Emotional intelligence is closely related to empowered leadership as the combination of the two allow leaders to have a clearer understanding of the people they work with and how to motivate them. According to Jamieson (2014) “empowerment through emotional intelligence is the way to utilize one’s communication skills, the ability to create rapport and empathy with people, to influence outcomes and the behaviors of other people” (para 4). As human beings emotions play a significant part of our life. These emotions can and do carry over to our work environment. “When an emotion is triggered in one’s brain, the nervous systems responds by creating feelings in the body and certain thoughts in one’s mind (Lamia, 2010, para1). These thoughts and feelings can impact the motivation one has in terms of completing a task or participating in work projects. There are five key areas that are important to understand when it comes to emotional intelligence. They are: self-regulation, motivation, social skills, self-awareness and empathy (EQmentor, 2009). As a leader it is important to have the ability to work with people and understand these emotions and the impact they have on individuals. Leaders that are able to ask the right questions of employee(s) are better able to manage the emotions and lead employee in the right direction to continue to be motivated and productive.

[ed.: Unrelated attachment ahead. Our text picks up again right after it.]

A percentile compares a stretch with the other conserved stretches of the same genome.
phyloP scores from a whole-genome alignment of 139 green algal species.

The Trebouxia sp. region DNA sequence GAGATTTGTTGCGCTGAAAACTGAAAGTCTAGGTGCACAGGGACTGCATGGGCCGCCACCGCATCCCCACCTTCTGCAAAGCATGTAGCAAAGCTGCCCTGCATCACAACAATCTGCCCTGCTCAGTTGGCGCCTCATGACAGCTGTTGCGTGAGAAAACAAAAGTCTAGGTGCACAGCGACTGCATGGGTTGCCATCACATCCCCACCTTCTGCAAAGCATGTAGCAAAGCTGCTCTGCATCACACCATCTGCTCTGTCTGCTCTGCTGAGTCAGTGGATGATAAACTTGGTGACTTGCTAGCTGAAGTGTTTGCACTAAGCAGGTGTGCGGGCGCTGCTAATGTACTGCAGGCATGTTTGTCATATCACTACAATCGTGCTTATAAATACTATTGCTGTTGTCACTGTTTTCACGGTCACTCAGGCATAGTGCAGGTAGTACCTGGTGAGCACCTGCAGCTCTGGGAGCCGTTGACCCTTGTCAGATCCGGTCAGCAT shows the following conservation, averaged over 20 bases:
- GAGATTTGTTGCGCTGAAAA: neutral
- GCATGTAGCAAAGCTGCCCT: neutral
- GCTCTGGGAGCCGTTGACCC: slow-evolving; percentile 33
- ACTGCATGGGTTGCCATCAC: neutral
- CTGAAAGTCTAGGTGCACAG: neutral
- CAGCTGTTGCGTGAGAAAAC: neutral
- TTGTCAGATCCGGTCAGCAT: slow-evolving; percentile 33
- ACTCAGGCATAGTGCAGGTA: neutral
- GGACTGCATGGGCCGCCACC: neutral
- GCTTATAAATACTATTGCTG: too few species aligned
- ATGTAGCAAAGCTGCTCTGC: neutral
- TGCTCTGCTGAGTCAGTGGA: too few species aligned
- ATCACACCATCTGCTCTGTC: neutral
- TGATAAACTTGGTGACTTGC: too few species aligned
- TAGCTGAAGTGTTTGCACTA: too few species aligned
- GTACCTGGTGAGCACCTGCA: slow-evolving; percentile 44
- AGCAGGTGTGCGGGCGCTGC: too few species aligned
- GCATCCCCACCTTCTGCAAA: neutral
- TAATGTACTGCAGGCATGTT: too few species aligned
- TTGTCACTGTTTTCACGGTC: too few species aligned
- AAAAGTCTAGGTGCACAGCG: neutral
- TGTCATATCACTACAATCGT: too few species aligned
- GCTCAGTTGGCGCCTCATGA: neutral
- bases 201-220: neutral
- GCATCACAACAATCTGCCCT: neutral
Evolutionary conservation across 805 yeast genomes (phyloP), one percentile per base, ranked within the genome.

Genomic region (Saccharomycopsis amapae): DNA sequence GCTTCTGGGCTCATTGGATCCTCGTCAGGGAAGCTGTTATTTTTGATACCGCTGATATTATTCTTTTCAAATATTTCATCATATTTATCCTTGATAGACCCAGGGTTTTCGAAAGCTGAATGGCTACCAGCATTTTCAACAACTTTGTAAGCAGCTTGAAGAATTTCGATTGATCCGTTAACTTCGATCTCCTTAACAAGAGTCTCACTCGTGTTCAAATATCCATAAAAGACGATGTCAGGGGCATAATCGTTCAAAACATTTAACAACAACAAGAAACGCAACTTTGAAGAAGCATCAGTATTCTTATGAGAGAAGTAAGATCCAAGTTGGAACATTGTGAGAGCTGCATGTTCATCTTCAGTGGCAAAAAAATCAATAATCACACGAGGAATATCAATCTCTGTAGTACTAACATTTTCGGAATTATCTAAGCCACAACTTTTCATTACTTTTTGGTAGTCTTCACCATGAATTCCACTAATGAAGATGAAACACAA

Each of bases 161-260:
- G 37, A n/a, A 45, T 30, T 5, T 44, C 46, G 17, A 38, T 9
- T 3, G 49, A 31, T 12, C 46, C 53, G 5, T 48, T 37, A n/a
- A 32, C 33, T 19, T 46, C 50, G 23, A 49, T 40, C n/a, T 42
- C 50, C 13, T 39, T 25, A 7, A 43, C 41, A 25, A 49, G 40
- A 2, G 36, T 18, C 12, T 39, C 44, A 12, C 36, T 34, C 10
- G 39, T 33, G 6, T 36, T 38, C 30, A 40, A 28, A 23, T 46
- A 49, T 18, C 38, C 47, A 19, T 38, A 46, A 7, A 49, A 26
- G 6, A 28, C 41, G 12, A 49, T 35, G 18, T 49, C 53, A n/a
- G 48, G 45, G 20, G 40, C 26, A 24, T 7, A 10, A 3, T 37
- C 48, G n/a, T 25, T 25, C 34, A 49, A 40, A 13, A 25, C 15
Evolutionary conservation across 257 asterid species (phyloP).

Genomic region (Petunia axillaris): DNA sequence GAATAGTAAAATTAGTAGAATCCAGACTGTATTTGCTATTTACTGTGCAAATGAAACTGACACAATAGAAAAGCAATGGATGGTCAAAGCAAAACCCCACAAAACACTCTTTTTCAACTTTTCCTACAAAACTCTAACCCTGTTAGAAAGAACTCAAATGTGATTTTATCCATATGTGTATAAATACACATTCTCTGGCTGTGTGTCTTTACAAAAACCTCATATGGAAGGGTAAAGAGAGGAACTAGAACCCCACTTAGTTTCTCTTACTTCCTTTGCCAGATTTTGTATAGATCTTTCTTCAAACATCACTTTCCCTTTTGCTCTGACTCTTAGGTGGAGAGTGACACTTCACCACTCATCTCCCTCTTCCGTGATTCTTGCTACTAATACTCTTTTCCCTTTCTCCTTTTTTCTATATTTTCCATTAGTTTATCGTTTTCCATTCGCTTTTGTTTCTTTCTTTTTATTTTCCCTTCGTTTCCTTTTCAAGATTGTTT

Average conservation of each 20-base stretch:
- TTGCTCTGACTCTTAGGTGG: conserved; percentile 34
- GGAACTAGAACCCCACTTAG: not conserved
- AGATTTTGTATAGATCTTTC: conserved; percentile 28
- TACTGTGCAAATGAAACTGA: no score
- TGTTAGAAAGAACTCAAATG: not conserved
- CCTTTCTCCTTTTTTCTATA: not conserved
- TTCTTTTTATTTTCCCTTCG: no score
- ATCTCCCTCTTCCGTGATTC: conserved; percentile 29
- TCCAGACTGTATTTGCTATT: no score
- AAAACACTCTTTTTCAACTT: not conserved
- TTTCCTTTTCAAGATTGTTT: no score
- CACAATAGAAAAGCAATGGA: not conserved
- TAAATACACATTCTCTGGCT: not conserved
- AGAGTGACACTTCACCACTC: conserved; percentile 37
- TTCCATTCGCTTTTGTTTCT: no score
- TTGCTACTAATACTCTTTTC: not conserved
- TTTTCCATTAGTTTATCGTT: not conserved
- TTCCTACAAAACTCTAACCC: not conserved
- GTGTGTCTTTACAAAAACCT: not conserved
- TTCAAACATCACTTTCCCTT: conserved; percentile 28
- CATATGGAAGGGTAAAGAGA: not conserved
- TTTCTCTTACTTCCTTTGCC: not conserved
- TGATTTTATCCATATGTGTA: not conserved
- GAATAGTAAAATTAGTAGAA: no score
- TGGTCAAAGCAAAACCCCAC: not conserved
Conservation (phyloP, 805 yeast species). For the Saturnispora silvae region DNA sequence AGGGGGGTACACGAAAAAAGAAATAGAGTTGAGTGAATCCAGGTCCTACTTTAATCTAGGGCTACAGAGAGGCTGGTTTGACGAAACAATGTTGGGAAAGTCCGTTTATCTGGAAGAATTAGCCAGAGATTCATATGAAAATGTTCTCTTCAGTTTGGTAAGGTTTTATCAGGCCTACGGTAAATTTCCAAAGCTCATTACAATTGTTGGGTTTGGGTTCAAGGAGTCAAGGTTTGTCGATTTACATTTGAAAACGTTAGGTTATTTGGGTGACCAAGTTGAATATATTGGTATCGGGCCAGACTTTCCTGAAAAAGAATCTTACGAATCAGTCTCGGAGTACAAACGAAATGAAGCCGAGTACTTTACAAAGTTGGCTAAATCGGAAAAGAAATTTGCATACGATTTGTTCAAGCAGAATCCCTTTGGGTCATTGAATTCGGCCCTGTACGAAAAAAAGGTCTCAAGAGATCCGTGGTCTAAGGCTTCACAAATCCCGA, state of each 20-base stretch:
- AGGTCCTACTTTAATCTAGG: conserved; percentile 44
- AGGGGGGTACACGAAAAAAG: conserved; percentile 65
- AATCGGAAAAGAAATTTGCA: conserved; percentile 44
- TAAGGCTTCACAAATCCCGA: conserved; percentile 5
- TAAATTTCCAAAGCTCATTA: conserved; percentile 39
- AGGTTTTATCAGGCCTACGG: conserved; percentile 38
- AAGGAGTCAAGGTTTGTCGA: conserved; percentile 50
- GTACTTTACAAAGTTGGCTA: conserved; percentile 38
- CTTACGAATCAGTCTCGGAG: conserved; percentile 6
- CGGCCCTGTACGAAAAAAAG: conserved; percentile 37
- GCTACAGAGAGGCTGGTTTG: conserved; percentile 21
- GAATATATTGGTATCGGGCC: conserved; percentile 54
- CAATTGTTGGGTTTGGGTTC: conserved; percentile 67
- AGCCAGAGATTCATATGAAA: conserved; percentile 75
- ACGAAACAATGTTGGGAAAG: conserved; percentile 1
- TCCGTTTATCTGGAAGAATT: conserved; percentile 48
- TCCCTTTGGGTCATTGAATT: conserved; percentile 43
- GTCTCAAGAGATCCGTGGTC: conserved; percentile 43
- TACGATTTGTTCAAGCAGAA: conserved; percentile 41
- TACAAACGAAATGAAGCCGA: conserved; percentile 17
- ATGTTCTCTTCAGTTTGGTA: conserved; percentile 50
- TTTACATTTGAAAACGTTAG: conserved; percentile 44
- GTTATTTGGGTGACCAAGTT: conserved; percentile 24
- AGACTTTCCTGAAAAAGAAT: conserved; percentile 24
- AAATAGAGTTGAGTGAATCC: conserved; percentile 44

Hybrid leadership is defined as a “blend between the strengths of male leadership behaviors and values with the strengths of female leadership behaviors and values” (Bourgeois, 2003, pg4). It has been established that when one blends the leadership styles of both men and women; the results equate to a more impactful and effective leader (Bourgeois, 2003). In a study conducted by The Center for Workforce Excellence Company it was established that there are several key characteristics that men and women tend to favor. In the study it identified that men tend to be more strategic thinkers, visionaries, independent thinkers, analytical and values leadership and the drive in others (Bourgeois, 2003). Women on the other hand, tend to be more collaborative, open communicators, support empowerment, understand the need for work/life balance, attention to details and openly demonstrates value placed on others (2003). By combining the strengths of both genders, leaders are able to work more effectivity in addition to optimizing better results for the organization.